Tomasz has some good ideas of where meetings go wrong:
Meeting basics - The meeting isn’t run well. No one has prepared an agenda, set a goal, picked the right length of time or prepared for the meeting. These meetings wander and are boring because no one knows what to do.
Meeting topics - the meeting has nothing controversial or novel. Typically, these are status update meetings, training meetings, etc.
Staffing problem - the key people aren’t invited to the meeting, so the right conversation can’t be had.
Style problems - the meeting isn’t run well. The style is doesn’t encourage conversation or the speaker isn’t effective.
Cultural problems - the culture of the firm/team dissuades criticism, stifling conversation.
I agree with his point:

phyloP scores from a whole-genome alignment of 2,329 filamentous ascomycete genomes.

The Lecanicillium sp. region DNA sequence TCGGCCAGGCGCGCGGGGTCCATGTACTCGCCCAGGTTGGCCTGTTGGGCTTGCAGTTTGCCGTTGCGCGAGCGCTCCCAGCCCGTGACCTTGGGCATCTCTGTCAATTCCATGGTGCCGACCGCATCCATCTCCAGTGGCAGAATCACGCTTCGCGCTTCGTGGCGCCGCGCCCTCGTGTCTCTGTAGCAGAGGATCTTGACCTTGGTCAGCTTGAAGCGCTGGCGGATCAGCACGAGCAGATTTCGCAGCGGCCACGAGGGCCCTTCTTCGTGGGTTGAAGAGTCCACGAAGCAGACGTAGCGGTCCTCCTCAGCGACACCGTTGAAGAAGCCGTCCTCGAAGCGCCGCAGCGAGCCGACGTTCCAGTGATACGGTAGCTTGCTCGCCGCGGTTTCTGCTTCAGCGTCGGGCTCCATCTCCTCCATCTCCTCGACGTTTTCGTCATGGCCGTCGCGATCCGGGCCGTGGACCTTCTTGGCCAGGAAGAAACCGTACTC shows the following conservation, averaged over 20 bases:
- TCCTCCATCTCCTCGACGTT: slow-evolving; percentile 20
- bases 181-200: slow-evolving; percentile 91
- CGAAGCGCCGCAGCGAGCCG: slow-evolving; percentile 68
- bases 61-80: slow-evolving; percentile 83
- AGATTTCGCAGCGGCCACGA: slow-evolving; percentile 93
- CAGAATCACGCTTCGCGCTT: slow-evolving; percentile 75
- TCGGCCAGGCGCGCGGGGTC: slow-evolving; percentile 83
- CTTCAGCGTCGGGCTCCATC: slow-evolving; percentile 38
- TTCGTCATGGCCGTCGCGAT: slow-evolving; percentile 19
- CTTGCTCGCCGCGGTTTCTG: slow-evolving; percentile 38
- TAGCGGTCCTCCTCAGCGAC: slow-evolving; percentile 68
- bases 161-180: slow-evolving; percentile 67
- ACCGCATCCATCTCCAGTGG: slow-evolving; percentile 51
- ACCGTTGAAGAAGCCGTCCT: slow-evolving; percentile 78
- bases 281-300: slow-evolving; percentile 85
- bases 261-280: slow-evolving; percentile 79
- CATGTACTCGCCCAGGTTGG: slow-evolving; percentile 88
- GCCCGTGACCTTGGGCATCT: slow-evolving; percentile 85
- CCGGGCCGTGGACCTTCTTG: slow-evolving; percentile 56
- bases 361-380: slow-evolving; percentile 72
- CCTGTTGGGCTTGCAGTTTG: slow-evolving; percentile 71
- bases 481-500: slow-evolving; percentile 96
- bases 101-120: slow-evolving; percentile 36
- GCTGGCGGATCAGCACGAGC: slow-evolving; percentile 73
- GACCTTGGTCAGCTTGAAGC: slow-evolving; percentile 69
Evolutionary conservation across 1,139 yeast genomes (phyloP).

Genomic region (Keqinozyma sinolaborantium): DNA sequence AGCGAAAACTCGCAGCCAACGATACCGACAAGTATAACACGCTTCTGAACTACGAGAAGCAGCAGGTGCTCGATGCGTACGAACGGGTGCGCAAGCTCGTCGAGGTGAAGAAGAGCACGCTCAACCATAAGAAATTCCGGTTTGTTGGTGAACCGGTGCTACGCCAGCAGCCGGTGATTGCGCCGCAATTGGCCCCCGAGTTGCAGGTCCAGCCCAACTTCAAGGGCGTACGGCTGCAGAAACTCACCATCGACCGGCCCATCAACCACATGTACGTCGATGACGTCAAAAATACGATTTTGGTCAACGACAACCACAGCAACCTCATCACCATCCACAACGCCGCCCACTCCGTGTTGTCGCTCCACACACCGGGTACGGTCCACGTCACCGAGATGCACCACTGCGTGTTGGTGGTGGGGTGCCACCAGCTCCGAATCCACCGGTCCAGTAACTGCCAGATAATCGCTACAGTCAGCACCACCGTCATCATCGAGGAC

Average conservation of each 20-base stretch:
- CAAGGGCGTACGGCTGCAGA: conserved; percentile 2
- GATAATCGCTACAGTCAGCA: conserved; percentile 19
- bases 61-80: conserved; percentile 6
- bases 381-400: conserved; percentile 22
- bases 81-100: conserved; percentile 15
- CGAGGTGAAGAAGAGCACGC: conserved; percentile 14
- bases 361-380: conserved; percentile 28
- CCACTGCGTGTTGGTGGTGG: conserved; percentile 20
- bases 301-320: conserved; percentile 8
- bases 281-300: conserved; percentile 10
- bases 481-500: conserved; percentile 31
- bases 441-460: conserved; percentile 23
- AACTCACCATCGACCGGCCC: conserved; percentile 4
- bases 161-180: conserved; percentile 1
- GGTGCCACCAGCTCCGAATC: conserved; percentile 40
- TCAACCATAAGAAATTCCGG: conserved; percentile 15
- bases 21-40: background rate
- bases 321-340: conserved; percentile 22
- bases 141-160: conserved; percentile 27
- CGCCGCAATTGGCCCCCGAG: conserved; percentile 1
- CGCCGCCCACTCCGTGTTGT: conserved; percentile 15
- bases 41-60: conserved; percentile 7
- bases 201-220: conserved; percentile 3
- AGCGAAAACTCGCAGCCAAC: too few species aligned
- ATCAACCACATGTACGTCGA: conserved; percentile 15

Ultimately, running an effective meeting boils down to respect for the time of others.
Blaming boring meetings on others is a cop-out. Rely on your own internal locus of control & focus as a whole.
Prioritized focus is all about creating checkpoints for yourself — ideally weekly meetings with yourself, your org and with your manager, so you get some reinforcement and help doubling down on actions that will help you reach your intentions.
- know what you’re trying to achieve in any meeting; personally and for the group.
- literally make a checklist of what you want to walk out with
- use this clarity on your own personal priorities to help ensure that your team’s actions and priorities stay aligned as well
as always, thank you for reading,